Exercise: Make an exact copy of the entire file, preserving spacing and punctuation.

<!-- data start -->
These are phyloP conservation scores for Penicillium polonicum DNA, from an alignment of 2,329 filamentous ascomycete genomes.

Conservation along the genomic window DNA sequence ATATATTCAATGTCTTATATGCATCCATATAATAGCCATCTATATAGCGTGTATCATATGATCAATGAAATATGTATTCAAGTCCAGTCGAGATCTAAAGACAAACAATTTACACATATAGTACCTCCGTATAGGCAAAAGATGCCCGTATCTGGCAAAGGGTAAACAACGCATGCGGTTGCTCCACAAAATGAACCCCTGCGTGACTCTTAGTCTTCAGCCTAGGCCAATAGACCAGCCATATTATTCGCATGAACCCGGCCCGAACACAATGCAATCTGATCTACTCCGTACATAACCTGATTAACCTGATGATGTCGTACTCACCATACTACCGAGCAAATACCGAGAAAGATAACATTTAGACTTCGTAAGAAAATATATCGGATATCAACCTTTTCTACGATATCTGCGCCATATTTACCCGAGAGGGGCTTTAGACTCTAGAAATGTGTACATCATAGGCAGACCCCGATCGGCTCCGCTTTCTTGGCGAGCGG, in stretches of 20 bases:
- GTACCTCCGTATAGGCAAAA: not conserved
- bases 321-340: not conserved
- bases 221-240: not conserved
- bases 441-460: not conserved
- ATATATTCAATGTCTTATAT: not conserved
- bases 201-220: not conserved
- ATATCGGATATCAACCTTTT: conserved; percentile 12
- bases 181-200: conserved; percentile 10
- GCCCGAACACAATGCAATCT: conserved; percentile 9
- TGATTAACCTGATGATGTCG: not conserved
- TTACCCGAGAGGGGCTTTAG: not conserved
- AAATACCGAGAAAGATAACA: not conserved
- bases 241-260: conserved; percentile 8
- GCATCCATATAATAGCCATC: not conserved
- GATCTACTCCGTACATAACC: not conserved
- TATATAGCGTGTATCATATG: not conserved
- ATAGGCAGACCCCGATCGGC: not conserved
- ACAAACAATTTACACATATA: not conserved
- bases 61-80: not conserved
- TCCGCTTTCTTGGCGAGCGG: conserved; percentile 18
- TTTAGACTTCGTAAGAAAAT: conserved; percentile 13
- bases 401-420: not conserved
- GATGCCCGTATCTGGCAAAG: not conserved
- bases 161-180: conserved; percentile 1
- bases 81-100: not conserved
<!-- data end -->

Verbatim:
These are phyloP conservation scores for Penicillium polonicum DNA, from an alignment of 2,329 filamentous ascomycete genomes.

Conservation along the genomic window DNA sequence ATATATTCAATGTCTTATATGCATCCATATAATAGCCATCTATATAGCGTGTATCATATGATCAATGAAATATGTATTCAAGTCCAGTCGAGATCTAAAGACAAACAATTTACACATATAGTACCTCCGTATAGGCAAAAGATGCCCGTATCTGGCAAAGGGTAAACAACGCATGCGGTTGCTCCACAAAATGAACCCCTGCGTGACTCTTAGTCTTCAGCCTAGGCCAATAGACCAGCCATATTATTCGCATGAACCCGGCCCGAACACAATGCAATCTGATCTACTCCGTACATAACCTGATTAACCTGATGATGTCGTACTCACCATACTACCGAGCAAATACCGAGAAAGATAACATTTAGACTTCGTAAGAAAATATATCGGATATCAACCTTTTCTACGATATCTGCGCCATATTTACCCGAGAGGGGCTTTAGACTCTAGAAATGTGTACATCATAGGCAGACCCCGATCGGCTCCGCTTTCTTGGCGAGCGG, in stretches of 20 bases:
- GTACCTCCGTATAGGCAAAA: not conserved
- bases 321-340: not conserved
- bases 221-240: not conserved
- bases 441-460: not conserved
- ATATATTCAATGTCTTATAT: not conserved
- bases 201-220: not conserved
- ATATCGGATATCAACCTTTT: conserved; percentile 12
- bases 181-200: conserved; percentile 10
- GCCCGAACACAATGCAATCT: conserved; percentile 9
- TGATTAACCTGATGATGTCG: not conserved
- TTACCCGAGAGGGGCTTTAG: not conserved
- AAATACCGAGAAAGATAACA: not conserved
- bases 241-260: conserved; percentile 8
- GCATCCATATAATAGCCATC: not conserved
- GATCTACTCCGTACATAACC: not conserved
- TATATAGCGTGTATCATATG: not conserved
- ATAGGCAGACCCCGATCGGC: not conserved
- ACAAACAATTTACACATATA: not conserved
- bases 61-80: not conserved
- TCCGCTTTCTTGGCGAGCGG: conserved; percentile 18
- TTTAGACTTCGTAAGAAAAT: conserved; percentile 13
- bases 401-420: not conserved
- GATGCCCGTATCTGGCAAAG: not conserved
- bases 161-180: conserved; percentile 1
- bases 81-100: not conserved